But, if we say that “The people have the right to kill”…then it IS a right (or at least, according to our judgement it is), and if we say it in the Constitution, then it’s a constitutional right.

    Just because we put a limit on the power of the federal government, it doesn’t follow that you now have a right to do any particular thing.

    “the right of the people peaceably to assemble, and to petition the Government for a redress of grievances.”

    Now, THAT’s a right, because we say it’s a right, and it’s a constitutional right, because it’s enumerated in the Constitution. It also OUGHT to be a right, because the exercise of that can’t possibly cause any damage, and it could do a whole lot of good.

    “Congress shall make no law…abridging the freedom of speech”

    The ability to speak (the truth, a lie, gossip, slander…and all the rest of it) might be a right, but we haven’t defined it as a right yet, so we’re not really sure. It’s definitely not a constitutional right…because it isn’t defined as a right in the Constitution.

    “I acknowledge that one answer to this is that the former binds only Congress while the second binds the states, but that does not appear to me to be the argument you are making.”

    That’s EXACTLY part of what I was saying. Barring the federal government from passing laws abridging freedom of speech doesn’t protect your alleged right to free speech from state or local laws, and no matter how much the courts lie about the 1A, it does NOT prohibit states from passing laws that abridge the freedom of speech.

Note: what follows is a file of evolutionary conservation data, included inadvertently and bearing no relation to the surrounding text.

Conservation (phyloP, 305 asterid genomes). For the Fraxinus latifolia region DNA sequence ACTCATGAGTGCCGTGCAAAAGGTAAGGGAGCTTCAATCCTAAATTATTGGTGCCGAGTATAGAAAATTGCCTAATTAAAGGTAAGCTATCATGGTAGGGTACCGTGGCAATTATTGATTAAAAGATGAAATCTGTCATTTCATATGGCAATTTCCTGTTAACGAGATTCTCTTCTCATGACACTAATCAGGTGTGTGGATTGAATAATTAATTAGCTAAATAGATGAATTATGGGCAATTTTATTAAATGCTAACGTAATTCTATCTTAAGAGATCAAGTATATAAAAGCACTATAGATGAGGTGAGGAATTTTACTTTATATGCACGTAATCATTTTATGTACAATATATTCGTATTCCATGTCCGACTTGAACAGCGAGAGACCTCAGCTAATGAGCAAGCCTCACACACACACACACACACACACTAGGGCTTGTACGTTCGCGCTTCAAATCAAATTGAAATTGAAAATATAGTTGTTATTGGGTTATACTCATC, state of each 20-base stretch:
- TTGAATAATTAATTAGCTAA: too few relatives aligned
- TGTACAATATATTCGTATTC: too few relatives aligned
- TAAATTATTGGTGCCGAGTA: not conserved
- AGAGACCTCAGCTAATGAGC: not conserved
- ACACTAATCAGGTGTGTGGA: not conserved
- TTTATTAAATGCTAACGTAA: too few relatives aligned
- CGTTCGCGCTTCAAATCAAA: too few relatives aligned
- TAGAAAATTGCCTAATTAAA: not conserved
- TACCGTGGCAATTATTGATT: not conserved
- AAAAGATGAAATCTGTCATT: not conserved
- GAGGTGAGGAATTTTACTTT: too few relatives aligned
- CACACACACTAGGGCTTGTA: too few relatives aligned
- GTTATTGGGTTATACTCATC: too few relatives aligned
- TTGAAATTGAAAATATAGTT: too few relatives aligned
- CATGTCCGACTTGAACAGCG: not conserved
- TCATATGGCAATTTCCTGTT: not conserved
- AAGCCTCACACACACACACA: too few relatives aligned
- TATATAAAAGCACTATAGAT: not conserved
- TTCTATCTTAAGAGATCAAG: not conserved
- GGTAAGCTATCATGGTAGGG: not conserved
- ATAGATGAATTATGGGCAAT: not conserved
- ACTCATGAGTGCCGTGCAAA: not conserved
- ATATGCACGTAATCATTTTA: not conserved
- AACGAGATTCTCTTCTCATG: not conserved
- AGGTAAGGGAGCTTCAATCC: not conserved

“The Bill of Rights guarantees Fox News and you, Chris Wallace, the right to speak.”

    And, that’s partly why the above statement is a bunch of baloney.

    Of course, even if the Constitution said what Olson thinks it says, it would still be baloney, because the Feds pass laws telling people what they can or can’t say all the damned time…but, that too is a separate issue.

    “If I read Mr Surls correctly, and in no way do I presume to speak for him, he seems to contend that since the Bill of Rights refers to FREEDOM of speech, and not the RIGHT to free speech, it is not technically an enumerated RIGHT.”

    Feel free to presume, because that’s pretty much the gist of what I’m saying.

    I don’t know why people are getting so upset about it, or having trouble grasping what I’m saying.

    Dave Surls (f312db)

  125. Dustin

    > It’s so outrageous what kind of person we elevate to the Court.

    Well especially the most recent one. She is either stupid, or stupid like a fox. Here’s a hint, lefties, if you can’t admit what you are doing to the American people, it means you are doing something wrong. It is exceedingly rare that the majority of the American people can not only be wrong, but are incapable of being convinced they are wrong.

    > I spoke with someone today who said Scalia can’t be a good catholic if his rulings don’t promote social justice. As if that’s what a judge’s job is… to insert their morality when the law is the law and the facts are the facts.

    The correct retort to that is that if that is the case, “then you would support the end of Roe v. Wade, right?” For that matter there are a whole slew of policies I would like to see made into constitutional commands if that is how we are going to do things. For starters, congress should be forbidden to run a deficit, unless a dire need presents itself (and needing pork to get reelected doesn’t count).

    > We need honest interpreters. Interpretation actually does need to occur. In my opinion, a major change to an interpretation should warrant an amendment, even if the new interpretation is plausible without one.